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Internal Combustion Engines

Reactivity Controlled Compression Ignition Using Premixed Hydrated Ethanol and Direct Injection Diesel

[+] Author and Article Information
Adam B. Dempsey1

1011 Engineering Research Building, 1500 Engineering Drive, Madison, WI 53711dempsab@gmail.com

Bishwadipa Das Adhikary, Sandeep Viswanathan, Rolf D. Reitz

 University of Wisconsin-Madison, Department of Mechanical Engineering, Engine Research Center, Madison, WI 53711

All the cycle work specific results shown in this section use the closed cycle calculated from IVC to EVO. However, gross cycle (−180 deg ATDC to 180 deg ATDC) results will be presented at the end for all loads investigated. Indicated means the cycle work was calculated from the cylinder pressure, neglecting engine friction. Mean Effective Pressure is equal to the cycle work divided by the engine displacement volume.

1

Corresponding author.

J. Eng. Gas Turbines Power 134(8), 082806 (Jun 21, 2012) (11 pages) doi:10.1115/1.4006703 History: Received November 03, 2011; Revised November 04, 2011; Published June 21, 2012; Online June 21, 2012

The present study uses numerical simulations to explore the use of hydrated (wet) ethanol for reactivity controlled compression ignition (RCCI) operation in a heavy duty diesel engine. RCCI uses in-cylinder blending of a low reactivity fuel with a high reactivity fuel and has demonstrated significant fuel efficiency and emissions benefits using a variety of fuels, including gasoline and diesel. Combustion timing is controlled by the local blended fuel reactivity (i.e., octane number), and the combustion duration can be controlled by establishing optimized gradients in fuel reactivity in the combustion chamber. In the present study, the low reactivity fuel was hydrated ethanol while the higher reactivity fuel was diesel. First, the effect of water on ethanol/water/diesel mixtures in completely premixed HCCI combustion was investigated using GT-Power and single-zone CHEMKIN simulations. The results showed that the main impact of the water in the ethanol is to reduce the initial in-cylinder temperature due to vaporization cooling. Next, multi-dimensional engine modeling was performed using the KIVA code at engine loads from 5 to 17 bars IMEP at 1300 rev/min with various grades of hydrated ethanol and a fixed diesel fraction of the total fuel. The results show that hydrated ethanol can be used in RCCI combustion with gross indicated thermal efficiencies up to 55% and very low emissions. A 70/30 ethanol/water mixture (by mass) was found to yield the best results across the entire load range without the need for EGR.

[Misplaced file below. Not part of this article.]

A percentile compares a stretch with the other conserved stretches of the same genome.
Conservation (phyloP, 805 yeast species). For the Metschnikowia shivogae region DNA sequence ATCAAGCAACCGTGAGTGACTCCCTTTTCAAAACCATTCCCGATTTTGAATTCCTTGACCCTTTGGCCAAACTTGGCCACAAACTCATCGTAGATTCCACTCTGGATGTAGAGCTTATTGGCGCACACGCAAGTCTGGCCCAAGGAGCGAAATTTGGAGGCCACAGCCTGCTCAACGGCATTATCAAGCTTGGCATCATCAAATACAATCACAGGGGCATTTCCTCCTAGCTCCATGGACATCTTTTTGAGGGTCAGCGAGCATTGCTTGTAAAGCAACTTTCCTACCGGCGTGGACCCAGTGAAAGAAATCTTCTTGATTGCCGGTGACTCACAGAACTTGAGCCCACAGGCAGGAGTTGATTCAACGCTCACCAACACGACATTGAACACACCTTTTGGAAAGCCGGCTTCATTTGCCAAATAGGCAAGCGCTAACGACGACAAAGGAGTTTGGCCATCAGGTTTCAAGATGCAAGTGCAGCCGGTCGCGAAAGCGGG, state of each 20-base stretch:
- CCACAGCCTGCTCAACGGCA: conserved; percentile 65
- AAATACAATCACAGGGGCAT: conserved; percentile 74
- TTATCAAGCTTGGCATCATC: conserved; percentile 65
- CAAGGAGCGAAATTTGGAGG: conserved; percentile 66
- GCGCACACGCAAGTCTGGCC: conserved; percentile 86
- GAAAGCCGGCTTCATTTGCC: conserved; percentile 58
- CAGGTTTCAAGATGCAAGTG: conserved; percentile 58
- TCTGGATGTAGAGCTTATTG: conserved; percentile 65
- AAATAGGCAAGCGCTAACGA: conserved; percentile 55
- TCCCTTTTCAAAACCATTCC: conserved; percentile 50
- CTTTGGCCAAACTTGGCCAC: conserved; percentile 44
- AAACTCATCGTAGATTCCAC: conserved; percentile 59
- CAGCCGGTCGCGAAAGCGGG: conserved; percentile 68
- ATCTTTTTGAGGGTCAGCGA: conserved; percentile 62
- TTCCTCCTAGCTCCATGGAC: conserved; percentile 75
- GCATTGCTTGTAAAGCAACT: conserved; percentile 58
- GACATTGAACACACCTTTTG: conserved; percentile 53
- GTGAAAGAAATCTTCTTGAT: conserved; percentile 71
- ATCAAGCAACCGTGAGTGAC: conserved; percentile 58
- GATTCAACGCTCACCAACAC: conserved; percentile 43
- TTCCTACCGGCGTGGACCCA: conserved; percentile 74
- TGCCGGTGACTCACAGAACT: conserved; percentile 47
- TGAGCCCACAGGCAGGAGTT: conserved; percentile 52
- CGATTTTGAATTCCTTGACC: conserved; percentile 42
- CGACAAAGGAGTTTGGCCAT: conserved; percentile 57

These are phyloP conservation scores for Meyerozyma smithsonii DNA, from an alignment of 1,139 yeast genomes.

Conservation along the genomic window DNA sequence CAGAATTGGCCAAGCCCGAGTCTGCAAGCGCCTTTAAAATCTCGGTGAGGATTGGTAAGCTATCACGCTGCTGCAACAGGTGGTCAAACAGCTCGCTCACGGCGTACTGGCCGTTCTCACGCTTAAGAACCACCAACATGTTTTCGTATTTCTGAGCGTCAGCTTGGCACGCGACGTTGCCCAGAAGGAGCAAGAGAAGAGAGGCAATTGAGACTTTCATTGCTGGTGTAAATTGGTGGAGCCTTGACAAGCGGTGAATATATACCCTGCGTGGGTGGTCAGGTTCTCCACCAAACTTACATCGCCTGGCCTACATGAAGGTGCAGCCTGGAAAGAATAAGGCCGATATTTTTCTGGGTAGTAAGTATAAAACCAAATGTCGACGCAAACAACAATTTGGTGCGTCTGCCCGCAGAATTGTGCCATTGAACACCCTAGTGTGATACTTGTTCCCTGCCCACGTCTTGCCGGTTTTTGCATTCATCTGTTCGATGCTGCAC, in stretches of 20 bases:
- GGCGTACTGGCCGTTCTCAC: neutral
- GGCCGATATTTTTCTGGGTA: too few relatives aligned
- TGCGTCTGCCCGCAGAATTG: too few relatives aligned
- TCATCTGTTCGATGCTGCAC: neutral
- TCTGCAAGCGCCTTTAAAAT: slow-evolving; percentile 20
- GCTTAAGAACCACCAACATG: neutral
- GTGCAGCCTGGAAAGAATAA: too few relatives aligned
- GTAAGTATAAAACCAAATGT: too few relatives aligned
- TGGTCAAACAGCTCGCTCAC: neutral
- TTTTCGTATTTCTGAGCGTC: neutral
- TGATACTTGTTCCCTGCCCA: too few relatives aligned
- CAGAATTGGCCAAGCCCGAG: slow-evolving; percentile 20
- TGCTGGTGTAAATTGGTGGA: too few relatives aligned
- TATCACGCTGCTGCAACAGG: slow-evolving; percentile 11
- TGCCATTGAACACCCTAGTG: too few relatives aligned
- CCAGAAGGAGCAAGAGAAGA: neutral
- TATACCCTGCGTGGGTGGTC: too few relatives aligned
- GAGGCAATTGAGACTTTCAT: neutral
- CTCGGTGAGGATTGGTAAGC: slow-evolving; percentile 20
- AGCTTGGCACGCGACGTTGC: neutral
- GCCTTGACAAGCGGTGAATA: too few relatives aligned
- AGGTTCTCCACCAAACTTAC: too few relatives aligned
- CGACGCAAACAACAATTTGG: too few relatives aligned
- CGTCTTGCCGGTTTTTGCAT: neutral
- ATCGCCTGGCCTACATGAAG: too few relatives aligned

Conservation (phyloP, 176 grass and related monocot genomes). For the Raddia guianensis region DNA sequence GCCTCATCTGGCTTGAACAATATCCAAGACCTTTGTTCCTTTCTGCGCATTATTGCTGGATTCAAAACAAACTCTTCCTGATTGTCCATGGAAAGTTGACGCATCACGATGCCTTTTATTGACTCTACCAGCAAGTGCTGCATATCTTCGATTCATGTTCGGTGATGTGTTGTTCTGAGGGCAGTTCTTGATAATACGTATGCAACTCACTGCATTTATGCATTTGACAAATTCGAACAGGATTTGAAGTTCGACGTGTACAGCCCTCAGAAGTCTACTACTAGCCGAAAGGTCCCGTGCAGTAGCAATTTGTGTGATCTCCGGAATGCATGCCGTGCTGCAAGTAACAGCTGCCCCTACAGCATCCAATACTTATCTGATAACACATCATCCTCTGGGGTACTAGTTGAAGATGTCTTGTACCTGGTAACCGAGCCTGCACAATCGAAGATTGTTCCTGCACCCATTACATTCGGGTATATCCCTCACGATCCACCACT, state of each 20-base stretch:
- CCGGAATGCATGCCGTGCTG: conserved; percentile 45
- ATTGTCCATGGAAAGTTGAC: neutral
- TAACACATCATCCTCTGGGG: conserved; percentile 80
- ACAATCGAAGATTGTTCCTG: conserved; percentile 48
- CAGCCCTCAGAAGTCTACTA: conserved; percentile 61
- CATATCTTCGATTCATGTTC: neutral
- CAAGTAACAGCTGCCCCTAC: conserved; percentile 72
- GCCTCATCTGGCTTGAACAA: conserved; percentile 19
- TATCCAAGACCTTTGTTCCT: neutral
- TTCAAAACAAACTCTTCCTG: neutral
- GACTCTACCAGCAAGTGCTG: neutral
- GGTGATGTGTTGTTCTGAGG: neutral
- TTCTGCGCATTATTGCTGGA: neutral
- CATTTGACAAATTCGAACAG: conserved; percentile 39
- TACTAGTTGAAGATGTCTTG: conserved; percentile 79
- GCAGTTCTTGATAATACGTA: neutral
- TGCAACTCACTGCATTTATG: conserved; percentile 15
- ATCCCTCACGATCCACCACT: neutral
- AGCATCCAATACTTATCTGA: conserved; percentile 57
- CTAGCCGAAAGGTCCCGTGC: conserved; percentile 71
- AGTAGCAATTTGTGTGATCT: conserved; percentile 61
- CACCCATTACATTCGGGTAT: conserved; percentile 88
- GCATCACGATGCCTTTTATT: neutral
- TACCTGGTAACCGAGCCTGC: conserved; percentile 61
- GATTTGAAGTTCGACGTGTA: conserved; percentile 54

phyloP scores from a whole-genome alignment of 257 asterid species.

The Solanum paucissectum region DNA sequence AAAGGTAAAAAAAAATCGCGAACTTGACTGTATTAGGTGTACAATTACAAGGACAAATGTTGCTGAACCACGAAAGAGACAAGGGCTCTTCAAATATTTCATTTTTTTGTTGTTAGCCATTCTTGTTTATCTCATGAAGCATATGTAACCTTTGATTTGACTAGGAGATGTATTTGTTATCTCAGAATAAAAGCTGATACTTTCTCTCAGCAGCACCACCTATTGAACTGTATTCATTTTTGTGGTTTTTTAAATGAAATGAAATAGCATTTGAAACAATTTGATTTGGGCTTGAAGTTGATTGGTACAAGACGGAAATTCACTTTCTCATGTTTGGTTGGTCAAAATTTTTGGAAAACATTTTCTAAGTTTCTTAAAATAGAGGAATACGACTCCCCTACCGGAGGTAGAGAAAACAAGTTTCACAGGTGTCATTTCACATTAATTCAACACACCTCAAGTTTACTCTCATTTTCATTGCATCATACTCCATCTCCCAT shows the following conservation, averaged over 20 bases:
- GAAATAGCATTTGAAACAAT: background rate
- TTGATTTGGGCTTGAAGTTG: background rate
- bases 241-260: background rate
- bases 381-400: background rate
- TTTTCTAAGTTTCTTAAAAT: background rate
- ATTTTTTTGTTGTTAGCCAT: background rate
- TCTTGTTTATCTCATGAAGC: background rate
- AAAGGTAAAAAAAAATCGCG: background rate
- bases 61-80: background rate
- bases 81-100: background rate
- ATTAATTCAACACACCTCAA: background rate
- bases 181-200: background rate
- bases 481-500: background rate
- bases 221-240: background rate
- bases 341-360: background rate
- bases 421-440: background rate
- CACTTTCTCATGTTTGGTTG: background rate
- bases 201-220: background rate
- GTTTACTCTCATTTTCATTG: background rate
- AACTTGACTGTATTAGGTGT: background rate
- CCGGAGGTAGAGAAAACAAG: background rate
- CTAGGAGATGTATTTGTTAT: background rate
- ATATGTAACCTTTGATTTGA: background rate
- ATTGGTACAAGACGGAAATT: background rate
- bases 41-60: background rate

Copyright © 2012 by American Society of Mechanical Engineers
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References

Figures

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Figure 1

Energy budget for the production of pure ethanol fuel from domestically grown corn [4]

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Figure 2

Energy requirements for ethanol distillation as a function of the percent by volume of ethanol-in-water [4]. Distillation energy is shown as a function of the lower heating value of ethanol, which is 26.9 MJ/kg.

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Figure 3

Experiments and simulation of RCCI combustion using conventional and alternative fuels

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Figure 4

GT-Power predictions of in-cylinder temperature at intake valve closure for port fuel injection of hydrated ethanol and gasoline

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Figure 5

In-cylinder gas temperature at intake valve closure as a function of the mass fraction of ethanol-in-water

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Figure 6